Sunday, February 26, 2012

Warhol's "Polaroids" at Berkeley Art Museum & Pacific Film Archive


Yesterday, I went with my mother and her friend Judy to visit the BAM/PFA Museum to see the Andy Warhol "Polaroids" exhibit. I am a huge Warhol fan, and when I saw his work was coming to the Bay Area, I jumped at the opportunity to go and see it. 

From 1970 to 1987, Warhol took over 30,000 pictures of rock stars, socialites, sports heroes and even regular folk (most of which had never been seen by the public) with his Polaroid Big Shot camera. These images often served as the basis for his commissioned portraits, silk-screen paintings, drawings, and prints. The exhibition in Berkeley is a project of the Andy Warhol Foundation for the Visual Arts, that brings the collection out into the open for the first time.

The Warhol "Polaroid" collection features a wide range of individuals with his Polaroid Big Shot camera, that includes  the royalty, rock stars, industrialists, artists, patrons of the arts, and athletes who embody 1970s and 1980s high society. However, he also included unknown sitters, who are represented with a sense of dignity and strength (over half of those who sat for him were little known or remain unidentified).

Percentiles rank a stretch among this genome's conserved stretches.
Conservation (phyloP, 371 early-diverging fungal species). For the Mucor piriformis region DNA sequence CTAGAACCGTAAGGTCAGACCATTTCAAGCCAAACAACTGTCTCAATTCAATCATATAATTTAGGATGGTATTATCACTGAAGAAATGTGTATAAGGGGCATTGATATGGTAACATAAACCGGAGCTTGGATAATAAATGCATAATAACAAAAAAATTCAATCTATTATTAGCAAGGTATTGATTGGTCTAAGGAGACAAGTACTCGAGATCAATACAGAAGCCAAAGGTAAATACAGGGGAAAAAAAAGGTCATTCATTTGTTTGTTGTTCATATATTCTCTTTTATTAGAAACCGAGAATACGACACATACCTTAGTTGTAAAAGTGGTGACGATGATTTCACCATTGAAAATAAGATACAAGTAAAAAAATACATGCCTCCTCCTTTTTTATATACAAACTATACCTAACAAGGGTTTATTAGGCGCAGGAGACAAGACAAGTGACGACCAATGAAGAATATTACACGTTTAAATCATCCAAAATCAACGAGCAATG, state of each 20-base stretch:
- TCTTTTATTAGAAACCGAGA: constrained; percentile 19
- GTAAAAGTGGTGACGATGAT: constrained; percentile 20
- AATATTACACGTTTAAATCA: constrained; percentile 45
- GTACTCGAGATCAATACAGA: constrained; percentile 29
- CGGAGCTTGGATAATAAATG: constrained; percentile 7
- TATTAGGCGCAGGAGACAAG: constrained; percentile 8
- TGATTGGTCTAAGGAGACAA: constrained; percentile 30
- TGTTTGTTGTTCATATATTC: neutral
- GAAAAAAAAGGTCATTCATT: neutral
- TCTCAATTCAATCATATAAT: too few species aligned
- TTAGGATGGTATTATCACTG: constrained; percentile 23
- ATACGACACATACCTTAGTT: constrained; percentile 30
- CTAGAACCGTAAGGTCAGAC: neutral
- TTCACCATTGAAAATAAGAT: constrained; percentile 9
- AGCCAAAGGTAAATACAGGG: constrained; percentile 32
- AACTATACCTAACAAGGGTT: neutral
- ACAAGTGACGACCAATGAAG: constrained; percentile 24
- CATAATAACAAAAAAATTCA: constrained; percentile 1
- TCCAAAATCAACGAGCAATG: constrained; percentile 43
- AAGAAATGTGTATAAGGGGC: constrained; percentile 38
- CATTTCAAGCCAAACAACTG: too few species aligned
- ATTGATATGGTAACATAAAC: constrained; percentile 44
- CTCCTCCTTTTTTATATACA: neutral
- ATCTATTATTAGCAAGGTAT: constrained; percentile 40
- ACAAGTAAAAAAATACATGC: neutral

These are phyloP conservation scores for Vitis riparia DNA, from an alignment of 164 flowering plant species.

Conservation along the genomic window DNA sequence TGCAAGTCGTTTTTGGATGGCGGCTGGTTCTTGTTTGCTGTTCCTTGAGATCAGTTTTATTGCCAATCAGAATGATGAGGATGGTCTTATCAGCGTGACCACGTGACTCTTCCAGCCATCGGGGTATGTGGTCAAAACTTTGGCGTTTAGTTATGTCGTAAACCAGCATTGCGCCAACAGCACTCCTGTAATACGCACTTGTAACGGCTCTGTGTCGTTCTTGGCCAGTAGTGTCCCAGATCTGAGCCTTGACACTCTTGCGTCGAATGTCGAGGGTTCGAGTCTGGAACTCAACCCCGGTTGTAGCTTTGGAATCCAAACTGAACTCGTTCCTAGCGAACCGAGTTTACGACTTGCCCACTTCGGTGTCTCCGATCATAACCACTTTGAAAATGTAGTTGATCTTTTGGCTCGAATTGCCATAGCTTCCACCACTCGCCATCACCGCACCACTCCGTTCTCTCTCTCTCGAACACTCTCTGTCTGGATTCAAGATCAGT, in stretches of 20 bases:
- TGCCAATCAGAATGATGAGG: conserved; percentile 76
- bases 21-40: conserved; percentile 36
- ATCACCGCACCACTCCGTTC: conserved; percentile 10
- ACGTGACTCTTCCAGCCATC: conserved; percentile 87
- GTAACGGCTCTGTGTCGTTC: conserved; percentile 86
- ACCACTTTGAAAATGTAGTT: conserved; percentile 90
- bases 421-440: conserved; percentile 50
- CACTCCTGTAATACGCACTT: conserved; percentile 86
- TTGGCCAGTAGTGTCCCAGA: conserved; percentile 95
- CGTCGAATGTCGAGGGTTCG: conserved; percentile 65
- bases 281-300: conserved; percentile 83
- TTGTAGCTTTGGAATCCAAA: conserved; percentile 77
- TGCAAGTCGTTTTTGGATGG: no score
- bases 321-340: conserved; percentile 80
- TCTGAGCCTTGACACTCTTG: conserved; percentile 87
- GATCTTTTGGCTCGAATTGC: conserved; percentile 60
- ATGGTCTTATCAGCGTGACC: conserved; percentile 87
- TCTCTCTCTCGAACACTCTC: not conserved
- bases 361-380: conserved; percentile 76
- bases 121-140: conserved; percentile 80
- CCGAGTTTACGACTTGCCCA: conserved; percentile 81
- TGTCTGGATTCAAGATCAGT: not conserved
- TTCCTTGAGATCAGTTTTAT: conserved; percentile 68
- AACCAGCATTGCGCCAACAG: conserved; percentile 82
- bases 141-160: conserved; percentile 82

I  personally love the vulnerable shots of famous faces like Diane von Furstenberg, Princess Caroline of Monaco,  and my personal favorite -- an adolescent Jade Jagger, daughter of Mick and Bianca, holding a teddy bear. 


Princess Caroline of Monaco

Diane Von Furstenburg

Jade Jagger
Frau Buch

OJ Simpson

Dog
Pia Zadora

Images are courtesy  of the BAM/PFA Archive.

Andy Warhol Polaroids / MATRIX 240 are on view from January 27 through May 20, 2012 at UC Berkeley Art Museum.

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